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 Top News Head Lines (2014-04-29):

Iranians brace for price hikes as government rolls back on subsidies
It is time Rouhani broke his silence on human rights abuses
Iran said planning to target decoy U.S. aircraft carrier in drills

It is time Rouhani broke his silence on human rights abuses

Tehran Universitys outspoken professor, Sadegh Zibakalam, was asked
recently in a heated debate on national radio why he fought to overthrow
the Shah and endured two-year jail sentence.

Furious about Zibakalams views on foreign policy, especially his support
for normalising ties with the US, the hardline MP Hamid Rasaei sought to
embarrass him by reminding the true origins of his political life – as a
political prisoner under the US-backed Shah – and what he had stood for
then. Rasaei said: “This Zibakalam is different from the one from before
the revolution.”

Zibakalam turned the tables on him. He answered: “[Under the Shah] I went
to jail so that we wouldn’t have political prisoners any more. So that we
would have free elections. So that we would have freedom of press. So that
Evin could be shut down.”

Thirty-five years since Iranians deposed the late Shah, Tehran’s notorious
Evin prison remains open despite post-revolutionary hopes for it to become
a museum displaying the despotic powers of the Savak, Mohammad Reza
Pahlavi’s brutal secret police.

It is today home to a large group of people held on political grounds or
because of their ethnic or religious background. They are Iran’s prisoners
of conscience, some of whom we identified here last year.

Iran’s judiciary often blurs reality by claiming those behind bars in
Evin’s political wings are held under security charges, such as vague
accusations of “acting against the national security” or “propaganda
against the Islamic republic”. “We don’t have political prisoners in Iran,”
Javad Larijani, the head of the state-run human rights council, has said.

Earlier this month, Evin’s ward 350 was scene of extreme violence as
intelligence officers subjected inmates to humiliating physical abuse,
forcing them to run a gauntlet of guards armed with batons. Some of them,
including the prominent laywer Abdolfattah Soltani, had their heads shaved
in a move activists saw as intended to hurt their dignity. In solidarity
with the prisoners, many Iranians launched a campaign posting their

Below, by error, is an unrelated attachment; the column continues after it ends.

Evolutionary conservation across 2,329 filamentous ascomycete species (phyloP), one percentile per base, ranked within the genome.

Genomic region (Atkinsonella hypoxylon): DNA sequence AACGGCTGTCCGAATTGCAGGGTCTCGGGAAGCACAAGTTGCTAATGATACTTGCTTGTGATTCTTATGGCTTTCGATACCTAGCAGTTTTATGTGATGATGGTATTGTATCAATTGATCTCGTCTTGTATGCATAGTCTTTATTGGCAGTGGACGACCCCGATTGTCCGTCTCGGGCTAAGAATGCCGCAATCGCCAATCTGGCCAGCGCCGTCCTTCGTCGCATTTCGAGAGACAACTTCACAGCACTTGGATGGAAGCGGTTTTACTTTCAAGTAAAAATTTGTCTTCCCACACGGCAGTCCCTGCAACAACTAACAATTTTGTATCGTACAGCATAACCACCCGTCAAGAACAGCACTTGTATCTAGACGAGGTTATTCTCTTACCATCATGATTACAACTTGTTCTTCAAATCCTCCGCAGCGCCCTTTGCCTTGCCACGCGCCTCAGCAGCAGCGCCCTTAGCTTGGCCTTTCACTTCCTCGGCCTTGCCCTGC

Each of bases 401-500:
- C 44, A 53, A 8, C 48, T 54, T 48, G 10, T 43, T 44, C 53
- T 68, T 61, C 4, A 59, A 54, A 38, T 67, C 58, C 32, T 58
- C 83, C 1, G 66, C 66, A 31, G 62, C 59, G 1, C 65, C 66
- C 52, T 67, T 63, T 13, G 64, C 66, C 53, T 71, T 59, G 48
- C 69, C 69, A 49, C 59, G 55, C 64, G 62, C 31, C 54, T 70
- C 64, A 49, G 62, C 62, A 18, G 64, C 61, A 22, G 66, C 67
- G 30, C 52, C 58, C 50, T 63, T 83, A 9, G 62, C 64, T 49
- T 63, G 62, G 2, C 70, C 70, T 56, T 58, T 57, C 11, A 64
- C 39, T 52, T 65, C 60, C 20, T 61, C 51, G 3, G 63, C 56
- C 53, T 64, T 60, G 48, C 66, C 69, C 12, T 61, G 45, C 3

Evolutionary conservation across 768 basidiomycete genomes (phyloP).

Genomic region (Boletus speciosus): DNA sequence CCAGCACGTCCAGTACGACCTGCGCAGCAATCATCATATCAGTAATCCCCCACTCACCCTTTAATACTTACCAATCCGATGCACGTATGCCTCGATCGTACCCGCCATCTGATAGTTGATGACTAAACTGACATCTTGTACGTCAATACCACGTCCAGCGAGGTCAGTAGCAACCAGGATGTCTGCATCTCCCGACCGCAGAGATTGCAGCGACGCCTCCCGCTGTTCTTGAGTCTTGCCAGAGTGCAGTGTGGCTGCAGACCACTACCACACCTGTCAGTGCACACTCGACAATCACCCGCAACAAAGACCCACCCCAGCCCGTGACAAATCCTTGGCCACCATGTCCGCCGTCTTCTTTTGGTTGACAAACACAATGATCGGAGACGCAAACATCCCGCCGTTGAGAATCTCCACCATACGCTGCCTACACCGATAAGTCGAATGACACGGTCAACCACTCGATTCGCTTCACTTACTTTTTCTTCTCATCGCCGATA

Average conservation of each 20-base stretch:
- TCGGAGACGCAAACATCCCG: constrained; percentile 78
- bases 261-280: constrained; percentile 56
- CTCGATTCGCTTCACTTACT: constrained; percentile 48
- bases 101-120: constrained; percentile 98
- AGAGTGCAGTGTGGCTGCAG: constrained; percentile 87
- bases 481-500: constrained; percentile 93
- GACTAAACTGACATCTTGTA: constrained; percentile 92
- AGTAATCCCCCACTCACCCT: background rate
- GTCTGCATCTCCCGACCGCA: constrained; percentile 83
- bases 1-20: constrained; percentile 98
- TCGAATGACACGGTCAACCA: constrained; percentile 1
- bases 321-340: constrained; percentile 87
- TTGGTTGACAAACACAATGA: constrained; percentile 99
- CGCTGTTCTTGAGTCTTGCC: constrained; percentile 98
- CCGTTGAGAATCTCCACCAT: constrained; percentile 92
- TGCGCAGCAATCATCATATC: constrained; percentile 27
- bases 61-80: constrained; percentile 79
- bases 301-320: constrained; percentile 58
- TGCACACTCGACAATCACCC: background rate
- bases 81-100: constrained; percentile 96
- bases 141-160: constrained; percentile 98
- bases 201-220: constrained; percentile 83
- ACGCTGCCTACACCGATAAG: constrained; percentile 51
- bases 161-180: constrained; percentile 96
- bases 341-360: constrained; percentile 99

pictures online with their heads shaved.

Iran’s president, Hassan Rouhani, has been mute about the unprecedented use
of force in Evin, even though his office met a number of prisoners’

In fact, Rouhani has maintained a policy of not publicly addressing human
rights issues, some of which have put people like Zibakalam at odds with
the values they fought for at the establishment of the Islamic republic —
which was supposed to be a freer and fairer country than that ruled over by
the Shah.

After Rouhani’s win in the election, there was a glimpse of hope as a group
of activists, including the celebrated lawyer Nasrin Sotoudeh, were
released from Evin. But as we come close to the end of Rouhani’s first year
in office, that promise of change has faded.

Rouhani might have limited powers but human rights violations have
continued under his presidency, as highlighted by the UN secretary-general,
Ban Ki-moon, last month. Iran continues to execute convicts at staggering
rates. Arbitrary detention and unfair trials are rife. Discrimination
against minorities, including Bahais and homosexuals, mistreatment of
political prisoners, and restrictions on freedom of expression, are common.
This week authorities closed down Ebtekar, the third reformist newspaper to
be shut down under Rouhani. Last week, they arrested Hossein Nouraninejad,
a political activist.

Seven journalists and bloggers, including Hossein Ronaghi Maleki, were also
among those beaten up in Evin. Opposition leaders, Mir Hossein Mousavi and
Mehdi Karroubi, have been held without trial under house arrest since
February 2011.

The violence in Evin, which left dozens with broken ribs, wounds and
swollen bodies, also underscores the challenges Rouhani faces from others
in the Iranian state. Within hours of members of his office meeting
prisoners’ families, Iran’s judiciary replaced the head of state prisons
and appointed him to a yet more senior position, a slap in the face for the

If Rouhani has been impervious to the kind of messages hardliners want him
to hear, there was yet another sign this week of their intent to pressure
him with the release of a documentary called I Am Rouhani. Seemingly
produced to undermine his power, it depicts him as too soft on the
country’s “enemies”, especially the US. It showed how far Rouhani’s
opponents are prepared to go to challenge him.

There are lessons Rouhani should learn from Mohammad Khatami, who is often
criticised to have done and said too little, too late during his own
reformist presidency. Rouhani should learn Khatami’s mistakes, trying to
protect perople’s rights while he still has the massive support given to
him during last year’s election.

It’s time he broke his silence on human rights in Iran.

Saeed Kamali Dehghan
Monday 28 April 2014



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